Giving Your Gage More Intelligence for Less

Years ago, I wrote a column in this space that talked about how electronic gaging amplifiers could help make gaging more efficient and productive. Like phones and computers, today’s bench amplifiers offer greatly improved performance, better displays, less power consumption and more data user capabilities.


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What struck me in reviewing that old column was that most of the functions the industry was touting for amplifiers then are now available in digital indicators. Modern digital indicators are not only smaller, more portable and better able to withstand the rigors of a production environment, but also less expensive—even the best ones sell for about 25 percent of the price of an electronic amplifier. Let’s compare.
First, today’s digital indicators incorporate a range of dynamic measurement capabilities that used to be available only in higher-end devices. These include Minimum (Min), Maximum (Max) and Total Indicated Reading (TIR) functions. The indicator “remembers” the highest and lowest points measured on a part and displays either or both of them, or it can subtract the Min from the Max to calculate TIR.
These measurements are useful when gaging round parts in a V-block fixture, for example, or measuring the height of a flat surface. The operator can quickly turn a shaft through a complete revolution, or move a flat part around under the gage head, without pausing to read the display. When manipulation of the workpiece is complete, the operator may select to display the maximum or minimum ID, OD, height, depth or runout.
Other advanced functions can speed gaging setups. The “auto-zero” function, for example, is the electronic equivalent of the rotating bezel on mechanical dial indicators: The operator brings the gage head into rough contact with the master and simply zeroes the amplifier. This eliminates the need for ultra-careful positioning of the gage head.
A “master deviation” function also allows the addition of a fudge factor to the zero setting. Say your spec calls for a nominal dimension of 1.99980 inches, but you’ve only got gage blocks handy for 2.00000 inches. No problem. Simply set your zero at 2.00000 inches, master the gage, program in a deviation of +0.00020 inch to all measurements, and voila—quick and easy mastering, without the hassle of post-measurement arithmetic.
With a “preset value,” users can switch between comparative and absolute measurements. In other words, instead of gaging deviation from nominal, the indicator displays actual part dimensions. In the above example, if a part were 0.00010 inch above nominal, the display would read 1.99990 inches.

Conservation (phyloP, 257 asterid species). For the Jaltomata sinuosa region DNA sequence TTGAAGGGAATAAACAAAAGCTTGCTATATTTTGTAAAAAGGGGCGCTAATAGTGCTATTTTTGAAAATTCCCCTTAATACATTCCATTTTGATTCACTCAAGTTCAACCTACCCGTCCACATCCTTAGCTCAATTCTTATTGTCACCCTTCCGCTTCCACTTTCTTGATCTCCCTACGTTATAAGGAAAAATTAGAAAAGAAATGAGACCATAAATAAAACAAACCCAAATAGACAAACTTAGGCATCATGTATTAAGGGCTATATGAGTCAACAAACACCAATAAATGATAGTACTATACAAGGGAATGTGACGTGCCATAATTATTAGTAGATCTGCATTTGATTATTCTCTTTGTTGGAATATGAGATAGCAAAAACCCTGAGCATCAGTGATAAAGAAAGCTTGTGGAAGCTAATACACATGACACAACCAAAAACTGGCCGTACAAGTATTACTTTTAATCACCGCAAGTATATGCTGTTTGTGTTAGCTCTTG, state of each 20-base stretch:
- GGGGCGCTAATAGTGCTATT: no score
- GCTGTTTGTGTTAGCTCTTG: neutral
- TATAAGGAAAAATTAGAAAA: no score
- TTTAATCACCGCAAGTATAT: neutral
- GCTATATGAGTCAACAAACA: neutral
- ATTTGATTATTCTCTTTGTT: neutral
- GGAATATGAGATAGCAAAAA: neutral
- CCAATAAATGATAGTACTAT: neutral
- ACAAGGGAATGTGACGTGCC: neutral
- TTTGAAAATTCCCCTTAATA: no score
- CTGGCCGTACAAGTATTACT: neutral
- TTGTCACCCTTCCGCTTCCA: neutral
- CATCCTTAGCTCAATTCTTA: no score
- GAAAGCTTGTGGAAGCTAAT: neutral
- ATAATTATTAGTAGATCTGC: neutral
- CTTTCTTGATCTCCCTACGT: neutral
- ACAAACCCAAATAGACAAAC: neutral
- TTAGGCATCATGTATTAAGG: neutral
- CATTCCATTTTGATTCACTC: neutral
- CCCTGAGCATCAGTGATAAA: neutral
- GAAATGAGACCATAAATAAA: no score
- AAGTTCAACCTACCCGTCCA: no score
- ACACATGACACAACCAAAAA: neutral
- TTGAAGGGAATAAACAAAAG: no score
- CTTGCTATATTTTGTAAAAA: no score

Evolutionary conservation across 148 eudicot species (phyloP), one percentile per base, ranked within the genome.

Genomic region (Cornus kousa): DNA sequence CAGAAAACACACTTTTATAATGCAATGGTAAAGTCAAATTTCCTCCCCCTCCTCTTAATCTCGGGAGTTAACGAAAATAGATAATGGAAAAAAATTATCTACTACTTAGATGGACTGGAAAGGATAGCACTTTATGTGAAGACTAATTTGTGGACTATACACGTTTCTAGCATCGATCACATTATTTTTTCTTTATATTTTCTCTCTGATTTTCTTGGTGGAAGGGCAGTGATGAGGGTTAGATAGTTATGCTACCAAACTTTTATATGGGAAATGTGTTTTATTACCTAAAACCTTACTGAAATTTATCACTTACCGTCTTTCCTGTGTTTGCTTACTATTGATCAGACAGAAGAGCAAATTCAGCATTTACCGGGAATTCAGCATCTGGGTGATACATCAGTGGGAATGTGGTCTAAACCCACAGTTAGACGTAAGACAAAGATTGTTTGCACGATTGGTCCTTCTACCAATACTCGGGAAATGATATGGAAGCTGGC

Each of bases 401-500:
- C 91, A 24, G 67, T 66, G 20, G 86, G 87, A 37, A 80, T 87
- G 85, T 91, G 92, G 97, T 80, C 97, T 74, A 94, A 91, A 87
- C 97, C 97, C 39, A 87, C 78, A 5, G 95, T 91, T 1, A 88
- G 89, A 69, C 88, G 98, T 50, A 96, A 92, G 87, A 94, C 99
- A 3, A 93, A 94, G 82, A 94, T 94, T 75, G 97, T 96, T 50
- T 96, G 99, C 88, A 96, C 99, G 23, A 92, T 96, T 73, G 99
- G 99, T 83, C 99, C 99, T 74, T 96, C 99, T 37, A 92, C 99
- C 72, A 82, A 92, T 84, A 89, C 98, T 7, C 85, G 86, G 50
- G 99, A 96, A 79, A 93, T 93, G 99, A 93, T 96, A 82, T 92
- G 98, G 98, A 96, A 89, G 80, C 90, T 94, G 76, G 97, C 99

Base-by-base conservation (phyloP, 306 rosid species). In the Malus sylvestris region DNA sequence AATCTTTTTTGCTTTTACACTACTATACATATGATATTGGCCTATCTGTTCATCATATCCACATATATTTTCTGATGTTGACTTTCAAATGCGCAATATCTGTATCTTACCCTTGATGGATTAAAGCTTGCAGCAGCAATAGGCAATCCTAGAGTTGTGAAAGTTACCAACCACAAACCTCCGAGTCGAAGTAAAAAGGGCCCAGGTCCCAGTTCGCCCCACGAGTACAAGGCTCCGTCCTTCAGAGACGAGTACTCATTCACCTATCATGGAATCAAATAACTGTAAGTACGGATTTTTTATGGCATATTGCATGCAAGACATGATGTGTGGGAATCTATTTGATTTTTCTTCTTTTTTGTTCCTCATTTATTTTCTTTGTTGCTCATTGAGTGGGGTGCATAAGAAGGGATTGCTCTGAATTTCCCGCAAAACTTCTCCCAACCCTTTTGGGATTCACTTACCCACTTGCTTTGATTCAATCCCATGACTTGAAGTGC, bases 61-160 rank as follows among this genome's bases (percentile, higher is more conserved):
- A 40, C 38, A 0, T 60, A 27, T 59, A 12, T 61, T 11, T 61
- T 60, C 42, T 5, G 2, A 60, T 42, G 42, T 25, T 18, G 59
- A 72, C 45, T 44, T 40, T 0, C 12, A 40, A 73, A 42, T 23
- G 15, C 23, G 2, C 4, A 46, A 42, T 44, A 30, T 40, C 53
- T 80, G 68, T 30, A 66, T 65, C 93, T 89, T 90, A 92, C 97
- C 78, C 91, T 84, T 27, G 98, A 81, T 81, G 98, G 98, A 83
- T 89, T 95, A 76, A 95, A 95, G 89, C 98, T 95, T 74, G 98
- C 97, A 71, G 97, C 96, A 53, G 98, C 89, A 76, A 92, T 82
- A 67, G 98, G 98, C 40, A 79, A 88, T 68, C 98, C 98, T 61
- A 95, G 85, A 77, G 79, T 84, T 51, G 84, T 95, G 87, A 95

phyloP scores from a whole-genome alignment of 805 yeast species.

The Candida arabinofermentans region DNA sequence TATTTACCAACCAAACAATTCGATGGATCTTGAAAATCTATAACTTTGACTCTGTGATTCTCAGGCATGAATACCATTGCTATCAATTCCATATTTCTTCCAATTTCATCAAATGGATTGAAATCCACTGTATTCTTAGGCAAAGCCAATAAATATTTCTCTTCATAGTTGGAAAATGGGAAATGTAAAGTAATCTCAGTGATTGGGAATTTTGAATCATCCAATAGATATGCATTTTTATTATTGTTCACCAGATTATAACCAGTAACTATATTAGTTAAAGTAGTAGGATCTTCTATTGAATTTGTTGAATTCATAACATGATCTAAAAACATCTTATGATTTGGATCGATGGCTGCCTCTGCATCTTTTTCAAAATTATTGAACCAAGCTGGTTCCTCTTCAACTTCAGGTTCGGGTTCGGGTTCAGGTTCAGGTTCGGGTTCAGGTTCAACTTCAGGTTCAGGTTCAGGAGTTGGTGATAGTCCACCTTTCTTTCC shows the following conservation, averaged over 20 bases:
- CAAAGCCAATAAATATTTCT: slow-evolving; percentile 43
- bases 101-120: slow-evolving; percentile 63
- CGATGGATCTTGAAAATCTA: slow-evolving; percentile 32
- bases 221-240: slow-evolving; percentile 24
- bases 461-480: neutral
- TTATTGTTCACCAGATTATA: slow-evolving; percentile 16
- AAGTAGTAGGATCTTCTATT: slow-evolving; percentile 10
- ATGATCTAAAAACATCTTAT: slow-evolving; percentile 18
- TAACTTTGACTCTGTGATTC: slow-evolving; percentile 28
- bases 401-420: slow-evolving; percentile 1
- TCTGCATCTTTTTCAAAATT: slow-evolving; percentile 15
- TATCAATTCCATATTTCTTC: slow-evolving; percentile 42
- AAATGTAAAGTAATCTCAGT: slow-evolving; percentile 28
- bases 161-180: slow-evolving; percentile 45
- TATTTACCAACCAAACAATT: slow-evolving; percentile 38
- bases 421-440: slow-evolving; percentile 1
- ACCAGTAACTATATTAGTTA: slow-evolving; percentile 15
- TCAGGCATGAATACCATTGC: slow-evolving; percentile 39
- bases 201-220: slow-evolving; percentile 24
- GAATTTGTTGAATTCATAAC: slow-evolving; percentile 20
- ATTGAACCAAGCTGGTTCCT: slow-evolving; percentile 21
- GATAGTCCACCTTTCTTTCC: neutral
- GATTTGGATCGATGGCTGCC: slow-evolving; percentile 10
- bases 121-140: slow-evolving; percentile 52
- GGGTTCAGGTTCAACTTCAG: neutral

Today’s digital indicators enable users to establish tolerance limits, and some incorporate green and red lights to indicate “in tolerance” and “out of tolerance” conditions. Alternately, the lights can indicate different part-size categories for match-gaging applications. Through digital output ports, digital indicators can also be used to drive large accessory lights, enhancing part sorting efficiency or bad-part identification in high-volume applications.
It is very common for digital output to be used for data collection and SPC. However, gaging data from digital indicators can also be used to control production machinery on an in-process basis, replacing expensive, dedicated closed-loop controllers at a fraction of the cost.
There are still a few things that today’s digital indicators cannot do quite as well as a bench amplifier. The two that stand out the most are signal combinations and remote transducers, though even these can be worked around. Signal- sharing can be accomplished by taking the data output signal of each digital indicator and sending it to a computer. There, the signals can be easily combined in many ways, even beyond basic signal sharing columns. Also, there are a few digital indicators that do have remote transducers. This enables users to place the transducer in a gage where a digital indicator would not normally fit.
Not all digital indicators incorporate all of the features listed here, although many incorporate these features and more, such as higher resolutions, multipliers, sequence gaging and so on. If you are still using an electronic amplifier, you may want to compare the features of several digital indicators to see if they can make your gaging more efficient and productive. Digital indicators may not be the end-all replacement for the large display and high resolution of a powerful bench amplifier, but with all the capabilities currently available, they’re certainly worth a look.